Opposition holds joint rally in commemoration of 1956 revolution

October 26, 2013

Ellenzek

In a joint rally held Wednesday afternoon opposition leaders took turns denouncing the Fidesz led government and calling for greater cooperation among opposition parties in the lead up to next year’s parliamentary elections.  Held on the right bank of the Danube in front of the Budapest Technical and Economics University where the 1956 revolution began, the event’s symbolism was not lost on the tens of thousands of opposition supporters that flocked to the event’s staging area.

Hungary’s political landscape changed drastically in the wake of 2010 parliamentary elections when low opposition voter turn-out delivered a land-slide victory to Fidesz-KDNP.  Within a year of taking office Fidesz-KDNP used its two-thirds parliamentary majority to adopt a new constitution and to pass a number of cardinal laws many critics claim undermine Hungary’s system of checks and balances.

First to speak was Milla Movement for a Free Press founder, Together 2014 (E14) co-Chairman Peter Juhasz. “Fidesz has only been fair in treating everyone unfairly” he told the crowd.  “This is the Hungarian invention with which we will get rid of Viktor Orban!” cried Juhasz, calling on the crowd to lift up their ball point pens.

He was followed by former prime minister and Together 2014 (E14) co-Chairman Gordon Bajnai.  “I know the past year brought disappointment”, said Bajnai referring to prolonged, on-again off-again negotiations among opposition party leaders.  “But I want you to know my belief, determination and goals haven’t changed.  In 2014 we Hungarians must choose a future: Orbanistan or Hungary.”

Former Fidesz and SzDSz politician, Klara Ungar, then told the crowd that, whereas 1956 revolutionary hero Imre Nagy went from being a communist to being a democratic and a patriot, “Viktor Orban’s path is the reverse of Imre Nagy’s.”

She was followed by the only conservative politician to take the stage that day, Movement for a Modern Hungary Chairman Lajos Bokros.  “That party which believes in greater state redistribution of wealth, that increases taxes, nationalizes, promotes its own businesses, intimidates public employees, humiliates the poor, and increases government regulation is not a right wing party,” said Bokros.  “That is a new communist party! We must not wait until the new communist government can only be replaced through revolution!”

Next up was former leading SzDSz politician Gabor Kuncze who in a sobering speech said “the majority of voters want to get rid of this government and yet  if the election were held today Fidesz would win.”  Claiming opposition cooperation was being “worn down” by petty bickering among opposition leaders, Kuncze warned “if the Orban mafia government remains on our backs that won’t be their success but our shame.”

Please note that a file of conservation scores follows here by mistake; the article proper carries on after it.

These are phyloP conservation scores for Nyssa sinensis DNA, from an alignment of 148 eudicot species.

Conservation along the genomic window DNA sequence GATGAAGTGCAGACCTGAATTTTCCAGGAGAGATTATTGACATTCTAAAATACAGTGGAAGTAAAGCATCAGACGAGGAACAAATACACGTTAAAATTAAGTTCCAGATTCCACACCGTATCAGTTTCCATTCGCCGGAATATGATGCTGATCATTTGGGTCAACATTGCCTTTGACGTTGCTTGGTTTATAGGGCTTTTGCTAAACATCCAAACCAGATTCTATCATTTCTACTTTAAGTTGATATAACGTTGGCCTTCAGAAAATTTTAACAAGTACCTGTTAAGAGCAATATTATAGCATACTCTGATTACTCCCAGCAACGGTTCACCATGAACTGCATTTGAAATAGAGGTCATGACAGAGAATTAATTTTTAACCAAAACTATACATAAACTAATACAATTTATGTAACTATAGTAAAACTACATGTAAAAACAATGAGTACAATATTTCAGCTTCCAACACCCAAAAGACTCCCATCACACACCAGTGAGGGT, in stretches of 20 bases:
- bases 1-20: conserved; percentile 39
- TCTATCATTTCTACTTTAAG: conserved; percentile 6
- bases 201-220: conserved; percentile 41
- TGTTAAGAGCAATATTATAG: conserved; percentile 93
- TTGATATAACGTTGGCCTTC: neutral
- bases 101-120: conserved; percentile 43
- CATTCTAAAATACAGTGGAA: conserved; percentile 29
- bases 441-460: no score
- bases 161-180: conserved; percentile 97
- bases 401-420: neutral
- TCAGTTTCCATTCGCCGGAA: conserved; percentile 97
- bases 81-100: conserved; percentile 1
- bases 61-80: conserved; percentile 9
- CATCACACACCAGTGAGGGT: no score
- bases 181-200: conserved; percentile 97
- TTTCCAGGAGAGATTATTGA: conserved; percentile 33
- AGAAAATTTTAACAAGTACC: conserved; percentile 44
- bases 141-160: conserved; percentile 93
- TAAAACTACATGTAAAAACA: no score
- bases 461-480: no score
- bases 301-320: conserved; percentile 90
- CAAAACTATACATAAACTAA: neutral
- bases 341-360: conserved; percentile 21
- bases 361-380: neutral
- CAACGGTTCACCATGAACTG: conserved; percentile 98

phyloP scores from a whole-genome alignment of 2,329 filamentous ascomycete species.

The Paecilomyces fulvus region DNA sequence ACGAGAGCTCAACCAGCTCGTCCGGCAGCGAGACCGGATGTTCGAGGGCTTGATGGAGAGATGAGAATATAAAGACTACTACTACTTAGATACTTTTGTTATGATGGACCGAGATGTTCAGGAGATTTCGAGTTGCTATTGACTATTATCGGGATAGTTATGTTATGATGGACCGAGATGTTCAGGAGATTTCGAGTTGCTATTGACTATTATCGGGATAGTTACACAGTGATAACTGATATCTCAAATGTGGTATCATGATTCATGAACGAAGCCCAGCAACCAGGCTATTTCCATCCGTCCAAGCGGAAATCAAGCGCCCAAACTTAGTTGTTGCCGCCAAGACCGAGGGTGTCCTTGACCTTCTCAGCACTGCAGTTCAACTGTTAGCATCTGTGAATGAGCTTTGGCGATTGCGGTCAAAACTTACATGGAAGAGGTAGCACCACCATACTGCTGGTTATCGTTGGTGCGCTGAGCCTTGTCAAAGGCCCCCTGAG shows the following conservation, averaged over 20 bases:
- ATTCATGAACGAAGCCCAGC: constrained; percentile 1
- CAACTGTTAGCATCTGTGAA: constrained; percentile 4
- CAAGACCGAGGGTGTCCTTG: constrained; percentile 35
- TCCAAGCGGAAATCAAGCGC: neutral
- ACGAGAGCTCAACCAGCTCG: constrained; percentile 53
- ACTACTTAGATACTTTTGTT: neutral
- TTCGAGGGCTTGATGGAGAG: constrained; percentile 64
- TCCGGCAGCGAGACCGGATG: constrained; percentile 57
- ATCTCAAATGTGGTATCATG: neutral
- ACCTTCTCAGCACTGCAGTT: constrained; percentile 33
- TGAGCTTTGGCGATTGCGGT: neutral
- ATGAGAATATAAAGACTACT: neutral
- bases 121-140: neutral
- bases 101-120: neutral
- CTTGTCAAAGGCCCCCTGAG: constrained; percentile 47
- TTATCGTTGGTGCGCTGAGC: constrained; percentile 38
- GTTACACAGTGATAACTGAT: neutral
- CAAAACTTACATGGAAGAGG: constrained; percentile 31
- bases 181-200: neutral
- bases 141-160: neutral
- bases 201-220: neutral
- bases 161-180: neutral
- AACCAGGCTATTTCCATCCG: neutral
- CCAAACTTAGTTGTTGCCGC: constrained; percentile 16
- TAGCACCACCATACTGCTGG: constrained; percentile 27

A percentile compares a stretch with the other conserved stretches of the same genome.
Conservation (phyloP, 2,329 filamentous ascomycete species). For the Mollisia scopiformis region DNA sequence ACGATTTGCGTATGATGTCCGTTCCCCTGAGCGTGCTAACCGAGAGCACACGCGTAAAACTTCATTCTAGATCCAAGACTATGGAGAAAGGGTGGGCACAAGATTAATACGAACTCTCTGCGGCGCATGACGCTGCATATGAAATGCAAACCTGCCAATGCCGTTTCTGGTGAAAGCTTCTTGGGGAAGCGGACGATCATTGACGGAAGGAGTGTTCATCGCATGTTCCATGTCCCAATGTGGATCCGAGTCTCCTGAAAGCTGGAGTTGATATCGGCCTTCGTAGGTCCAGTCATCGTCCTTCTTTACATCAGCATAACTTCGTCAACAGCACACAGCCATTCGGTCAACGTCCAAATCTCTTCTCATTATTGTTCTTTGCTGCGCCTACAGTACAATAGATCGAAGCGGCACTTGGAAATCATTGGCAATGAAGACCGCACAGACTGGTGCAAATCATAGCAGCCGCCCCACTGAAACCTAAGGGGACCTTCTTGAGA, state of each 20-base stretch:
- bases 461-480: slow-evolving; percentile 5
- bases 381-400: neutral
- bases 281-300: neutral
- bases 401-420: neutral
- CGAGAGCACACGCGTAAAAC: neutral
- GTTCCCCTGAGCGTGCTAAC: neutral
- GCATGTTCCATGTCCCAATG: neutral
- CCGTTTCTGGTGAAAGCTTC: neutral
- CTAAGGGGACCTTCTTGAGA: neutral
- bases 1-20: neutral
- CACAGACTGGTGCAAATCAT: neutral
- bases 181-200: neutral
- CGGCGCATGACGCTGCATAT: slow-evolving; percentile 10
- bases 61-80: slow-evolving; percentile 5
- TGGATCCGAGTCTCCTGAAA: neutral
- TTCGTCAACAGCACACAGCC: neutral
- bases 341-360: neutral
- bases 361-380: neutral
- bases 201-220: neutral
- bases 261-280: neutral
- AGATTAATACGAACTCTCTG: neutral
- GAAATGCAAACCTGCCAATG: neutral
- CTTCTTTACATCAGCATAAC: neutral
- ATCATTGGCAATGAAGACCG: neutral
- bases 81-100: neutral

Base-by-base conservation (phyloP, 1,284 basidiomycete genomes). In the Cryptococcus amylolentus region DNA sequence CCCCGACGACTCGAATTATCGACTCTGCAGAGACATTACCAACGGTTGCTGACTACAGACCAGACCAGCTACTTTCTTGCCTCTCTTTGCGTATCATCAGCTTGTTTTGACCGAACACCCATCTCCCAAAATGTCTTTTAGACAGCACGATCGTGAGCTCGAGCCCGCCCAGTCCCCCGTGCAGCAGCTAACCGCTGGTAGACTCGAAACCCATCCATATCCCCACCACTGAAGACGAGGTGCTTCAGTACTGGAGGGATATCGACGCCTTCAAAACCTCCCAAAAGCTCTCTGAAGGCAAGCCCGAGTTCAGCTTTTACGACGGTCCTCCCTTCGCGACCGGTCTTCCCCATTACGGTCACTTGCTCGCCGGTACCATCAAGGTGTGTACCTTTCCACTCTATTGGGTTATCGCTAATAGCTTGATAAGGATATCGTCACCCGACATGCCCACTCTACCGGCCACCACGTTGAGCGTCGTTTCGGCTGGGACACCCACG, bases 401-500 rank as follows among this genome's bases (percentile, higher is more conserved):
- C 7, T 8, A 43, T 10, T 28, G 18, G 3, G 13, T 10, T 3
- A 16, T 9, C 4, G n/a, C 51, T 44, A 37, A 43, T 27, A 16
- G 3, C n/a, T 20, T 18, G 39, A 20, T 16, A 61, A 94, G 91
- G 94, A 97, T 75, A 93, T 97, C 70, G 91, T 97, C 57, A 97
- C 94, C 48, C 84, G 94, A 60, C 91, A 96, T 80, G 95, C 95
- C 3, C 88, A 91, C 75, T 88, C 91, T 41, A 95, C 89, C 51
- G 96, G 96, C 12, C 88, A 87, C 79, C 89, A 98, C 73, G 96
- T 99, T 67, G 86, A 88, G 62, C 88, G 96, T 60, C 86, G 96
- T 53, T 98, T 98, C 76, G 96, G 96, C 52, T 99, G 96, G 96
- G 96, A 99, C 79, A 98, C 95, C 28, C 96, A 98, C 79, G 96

Following Kuncze Former prime minister and Democratic Coalition (DK) chairman Ferenc Gyurcsany took the stage to enthusiastic applause.  Strongly criticized for his role in events leading up to Fidesz’s victory in 2010, Gyurcsany has reemerged as one of the most vocal leaders of the political opposition.

An engaging speaker known for his strong statements as of late Gyurcsany told the crowd “I know Viktor Orban.  I twice played a role in his defeat.  I know that today Hungary is led by a lying scoundrel.”  Gyurcsany criticized as neither “timely” nor “democratic” the agreement signed by MSzP and Together 2014 on Tuesday in which the two parties agreed to cooperate in next year’s parliamentary elections.   Gyurcsany urged the opposition parties to agree on a joint list of candidates and to choose a joint leader capable of leading them to victory.  “Who is not capable of doing this, whose personal ambition prevents us coming together, that person needs to rethink his role.  Because in this there can be no compromise” Gyurcsany said.

Following Gyurcsany was Hungarian Liberal Party (MLP) chairman Gabor Fodor who told the crowd that “in contrast to 1956 today Hungary is not threatened with colonization from without” but “from within” referring to Fidesz’s far-reaching reorganization of the country.  “A year ago we had reason to believe in the strength of the opposition.  Does the belief still exist?” Fodor asked,echoing Gyurcsany’s and Kuncze’s concerns. “If the goverment isn’t performing better, is the opposition performing better?”  Fodor told the crowd that the opposition had “lost a very important year.”

Next to speak was Dialogue for Hungary (PM) co-Chair Timea Szabo. “In 2010 a lot of people really thought Fidesz wanted change,” said Szabo in a strong, confident voice. “Not since the system change has a politician or political party let us down as much as Viktor Orban and Fidesz have during the past three years.”

Last to take the stage was Hungarian Social Party (MSzP) chairman Attila Mesterhazy.  A short way into his speech he was interrupted by DK supporters and other members of the crowd chanting “Come together! Come together!” Taking a few seconds to settle back into his speech, Mesterhazy said “we need to acknowledge that we are not one another’s enemies.  Our enemy, our opponent, is Viktor Orban and his unjust, corrupt, lying system.”

Conspicuously absent Wednesday’s rally was trade union political movement Szolidaritás leader, Together 2014 co-chair Peter Konya whose leading role in last month’s symbolic toppling of a fake bronze statue of Viktor Orban was widely criticized by opposition leaders, including members of his own alliance.

The event was brought to a close with the singing of the Hungarian national anthem.  Ovations quickly quieted down as the mournful opening strains began.  When not singing everyone remained perfectly silent in what was perhaps that day’s greatest display of unity.